This can change for you this year with God’s help!

All of us must be willing to confront past mental and emotional pain.

Philippians 3:13 (NIV)

Brothers and sisters, I do not consider myself yet to have taken hold of it. But one thing I do: Forgetting what is behind and straining toward what is ahead,

Forgetting (Strong’s Exhaustive Concordance)

g1950. ἐπιλανθάνομαι epilanthanomai; middle voice from 1909 and 2990; to lose out of mind; by implication, to neglect: — (be) forget (-ful of).

We must purposefully choose to “lose out of the mind” those hurts or angering things that produce unforgiveness about issues in our past.

Hurt is another word for anger!

These things do not go away alone.

Many people think that if they ignore mental/emotional relational weights that they will just lessen, and eventually go away.

They do not go away. They become internalized and cause additional problems!

Burying mental and emotional pain (anger) hardens us to God’s presence and to closer,

richer fellowship with the people in our lives.

Mental and emotional pain (anger) is tied to unforgiveness that we hold towards family, friends, and even God, when life events disappoint us.

So, let’s talk about how to release through forgiveness the mental and emotional pain we carry.


1. Hinders my relationship with Jesus

2. Produces bitter root judgments and expectations (talk about later)

3. Affects physical health

Proverbs 14:30 (AMPC)
A calm and undisturbed mind and heart are the life and health of the body, but envy, jealousy, and wrath are like rottenness of the bones.

4. Adversely affects my relationships

12 Excuses we give ourselves for holding unforgiveness

People often make excuses for failing to forgive, and end up hurting themselves first, and then hurting others.

See if any of these fit your experience:

  1. The person never asked for forgiveness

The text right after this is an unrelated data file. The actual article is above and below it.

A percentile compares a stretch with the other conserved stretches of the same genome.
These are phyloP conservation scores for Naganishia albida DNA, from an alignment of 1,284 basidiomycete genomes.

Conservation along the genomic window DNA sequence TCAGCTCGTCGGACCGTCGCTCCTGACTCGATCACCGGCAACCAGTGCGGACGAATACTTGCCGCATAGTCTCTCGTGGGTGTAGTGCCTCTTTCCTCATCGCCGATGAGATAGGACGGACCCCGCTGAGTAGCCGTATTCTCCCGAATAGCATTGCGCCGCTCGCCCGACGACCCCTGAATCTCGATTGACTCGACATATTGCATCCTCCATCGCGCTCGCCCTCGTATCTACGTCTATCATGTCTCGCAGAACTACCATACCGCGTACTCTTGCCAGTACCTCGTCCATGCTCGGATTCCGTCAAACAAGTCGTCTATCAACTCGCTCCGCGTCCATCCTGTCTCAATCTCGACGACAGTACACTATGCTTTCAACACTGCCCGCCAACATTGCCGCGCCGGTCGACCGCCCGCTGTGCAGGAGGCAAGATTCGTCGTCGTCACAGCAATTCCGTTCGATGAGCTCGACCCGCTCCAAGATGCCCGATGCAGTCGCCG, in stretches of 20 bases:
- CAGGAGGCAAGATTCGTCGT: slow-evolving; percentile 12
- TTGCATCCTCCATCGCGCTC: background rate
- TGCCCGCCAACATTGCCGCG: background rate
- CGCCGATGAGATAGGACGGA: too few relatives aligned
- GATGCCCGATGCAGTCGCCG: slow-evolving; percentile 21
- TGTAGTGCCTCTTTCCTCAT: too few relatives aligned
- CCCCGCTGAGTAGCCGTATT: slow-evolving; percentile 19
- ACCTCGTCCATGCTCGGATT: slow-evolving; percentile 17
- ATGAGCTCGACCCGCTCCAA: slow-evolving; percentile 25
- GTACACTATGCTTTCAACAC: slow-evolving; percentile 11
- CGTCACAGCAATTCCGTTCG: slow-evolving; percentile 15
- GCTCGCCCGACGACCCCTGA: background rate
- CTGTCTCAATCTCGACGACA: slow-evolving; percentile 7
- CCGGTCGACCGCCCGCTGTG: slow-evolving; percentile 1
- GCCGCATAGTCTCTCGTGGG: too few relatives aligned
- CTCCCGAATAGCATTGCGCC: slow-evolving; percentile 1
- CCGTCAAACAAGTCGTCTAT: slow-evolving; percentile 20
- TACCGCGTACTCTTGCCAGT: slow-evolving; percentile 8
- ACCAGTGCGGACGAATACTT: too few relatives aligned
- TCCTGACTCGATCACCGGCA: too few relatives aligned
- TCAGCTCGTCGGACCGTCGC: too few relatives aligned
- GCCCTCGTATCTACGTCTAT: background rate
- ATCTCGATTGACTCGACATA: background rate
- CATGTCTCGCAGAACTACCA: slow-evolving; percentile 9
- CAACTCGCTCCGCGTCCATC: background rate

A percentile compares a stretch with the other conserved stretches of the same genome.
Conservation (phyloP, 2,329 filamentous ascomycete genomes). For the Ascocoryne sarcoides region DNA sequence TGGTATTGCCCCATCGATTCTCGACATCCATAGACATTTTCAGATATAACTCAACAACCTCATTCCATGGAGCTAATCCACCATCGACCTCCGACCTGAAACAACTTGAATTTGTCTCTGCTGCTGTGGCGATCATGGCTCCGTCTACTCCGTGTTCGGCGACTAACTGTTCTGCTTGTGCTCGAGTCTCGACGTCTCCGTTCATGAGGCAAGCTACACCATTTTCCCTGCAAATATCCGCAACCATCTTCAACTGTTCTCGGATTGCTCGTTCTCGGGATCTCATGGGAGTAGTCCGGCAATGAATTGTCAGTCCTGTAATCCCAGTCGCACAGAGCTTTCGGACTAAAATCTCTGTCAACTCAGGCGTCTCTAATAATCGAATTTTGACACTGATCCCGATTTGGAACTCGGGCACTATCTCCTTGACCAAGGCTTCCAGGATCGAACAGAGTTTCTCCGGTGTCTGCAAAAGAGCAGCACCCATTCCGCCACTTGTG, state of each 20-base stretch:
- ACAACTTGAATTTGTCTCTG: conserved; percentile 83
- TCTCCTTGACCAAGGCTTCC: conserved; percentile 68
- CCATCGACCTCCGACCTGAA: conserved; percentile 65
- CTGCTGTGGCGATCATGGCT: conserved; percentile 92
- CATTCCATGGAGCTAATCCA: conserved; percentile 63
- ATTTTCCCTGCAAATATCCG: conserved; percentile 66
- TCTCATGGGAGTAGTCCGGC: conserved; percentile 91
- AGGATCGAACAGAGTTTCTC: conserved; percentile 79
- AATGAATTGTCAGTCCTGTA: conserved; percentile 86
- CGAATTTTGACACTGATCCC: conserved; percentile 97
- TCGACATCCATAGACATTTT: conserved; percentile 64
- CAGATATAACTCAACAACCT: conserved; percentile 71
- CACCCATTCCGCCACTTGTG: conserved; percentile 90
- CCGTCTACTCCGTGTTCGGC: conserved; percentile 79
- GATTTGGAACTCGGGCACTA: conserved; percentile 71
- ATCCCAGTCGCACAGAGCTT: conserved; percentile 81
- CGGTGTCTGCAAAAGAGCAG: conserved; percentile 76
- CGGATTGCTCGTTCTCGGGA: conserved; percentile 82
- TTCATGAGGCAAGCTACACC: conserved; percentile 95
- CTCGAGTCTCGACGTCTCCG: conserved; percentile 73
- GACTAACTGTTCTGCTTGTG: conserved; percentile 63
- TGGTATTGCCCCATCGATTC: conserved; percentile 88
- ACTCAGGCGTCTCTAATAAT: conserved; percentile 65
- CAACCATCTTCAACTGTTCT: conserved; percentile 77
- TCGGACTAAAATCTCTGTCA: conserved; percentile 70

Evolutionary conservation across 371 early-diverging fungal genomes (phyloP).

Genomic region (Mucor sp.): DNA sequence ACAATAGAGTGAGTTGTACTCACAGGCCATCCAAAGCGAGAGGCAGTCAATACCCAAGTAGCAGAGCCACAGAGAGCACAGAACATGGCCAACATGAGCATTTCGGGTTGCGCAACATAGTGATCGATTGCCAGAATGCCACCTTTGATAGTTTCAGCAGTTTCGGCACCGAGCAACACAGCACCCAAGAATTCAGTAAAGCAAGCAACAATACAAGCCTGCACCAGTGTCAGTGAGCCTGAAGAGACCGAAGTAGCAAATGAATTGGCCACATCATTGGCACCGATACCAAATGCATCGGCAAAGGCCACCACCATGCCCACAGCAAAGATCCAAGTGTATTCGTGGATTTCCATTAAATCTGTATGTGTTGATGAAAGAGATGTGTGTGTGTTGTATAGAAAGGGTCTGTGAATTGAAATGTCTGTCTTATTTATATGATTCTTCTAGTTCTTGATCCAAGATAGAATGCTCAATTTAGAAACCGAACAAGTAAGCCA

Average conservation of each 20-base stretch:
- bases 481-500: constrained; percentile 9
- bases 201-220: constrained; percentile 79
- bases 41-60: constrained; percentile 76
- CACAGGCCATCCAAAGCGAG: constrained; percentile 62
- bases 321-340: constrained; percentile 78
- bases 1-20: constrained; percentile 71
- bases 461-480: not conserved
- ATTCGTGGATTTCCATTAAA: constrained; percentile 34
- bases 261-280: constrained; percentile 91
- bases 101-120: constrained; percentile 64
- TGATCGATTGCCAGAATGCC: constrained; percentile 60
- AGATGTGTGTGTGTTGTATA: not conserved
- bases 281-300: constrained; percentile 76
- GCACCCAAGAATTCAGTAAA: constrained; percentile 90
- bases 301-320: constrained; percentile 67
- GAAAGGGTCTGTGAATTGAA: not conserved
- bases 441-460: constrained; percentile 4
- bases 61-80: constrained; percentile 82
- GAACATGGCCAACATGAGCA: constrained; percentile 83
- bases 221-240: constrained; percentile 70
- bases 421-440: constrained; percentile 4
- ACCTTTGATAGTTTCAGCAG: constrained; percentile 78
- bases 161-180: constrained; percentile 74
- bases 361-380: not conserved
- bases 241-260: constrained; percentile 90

2. The offense was too great.
  3. The person does not accept responsibility.
  4. I simply do not like the person.
  5. The person committed the offense too many times.
  6. The person is not truly sorry.
  7. I have found an excuse for the offense.
  8. Someone has to punish the person.
  9. The person did it deliberately.
  10. Something keeps me from forgiving.
  11. If I forgive, I will have to treat the offender well.
  12. I will forgive, but I will never forget.

None of these excuses are acceptable reasons for failing to forgive and let go of offense!

3 Steps in Forgiving Others

Forgiveness is a Choice, Not a Feeling!

Colossians 3:13 (AMPC)

Be gentle and forbearing with one another and, if one has a difference (a grievance or complaint) against another, readily pardoning each other; even as the Lord has [freely] forgiven you, so must you also [forgive].

Ephesians 4:32 (NLT)
Instead, be kind to each other, tenderhearted, forgiving one another, just as God through Christ has forgiven you.

3 Key Points about Forgiving

We forgive the same way the Lord has forgiven us.

Forgiveness is an action that eventually affects emotions

The initial act to forgive someone may contain no emotion.

When God forgives, He does 3 things. When we forgive, we do 3 things.

Isaiah 43:25 (NKJV)

I, even I, am He who blots out your transgressions for My own sake; And I will not remember your sins.

3 Things God does when He forgives you:

He says: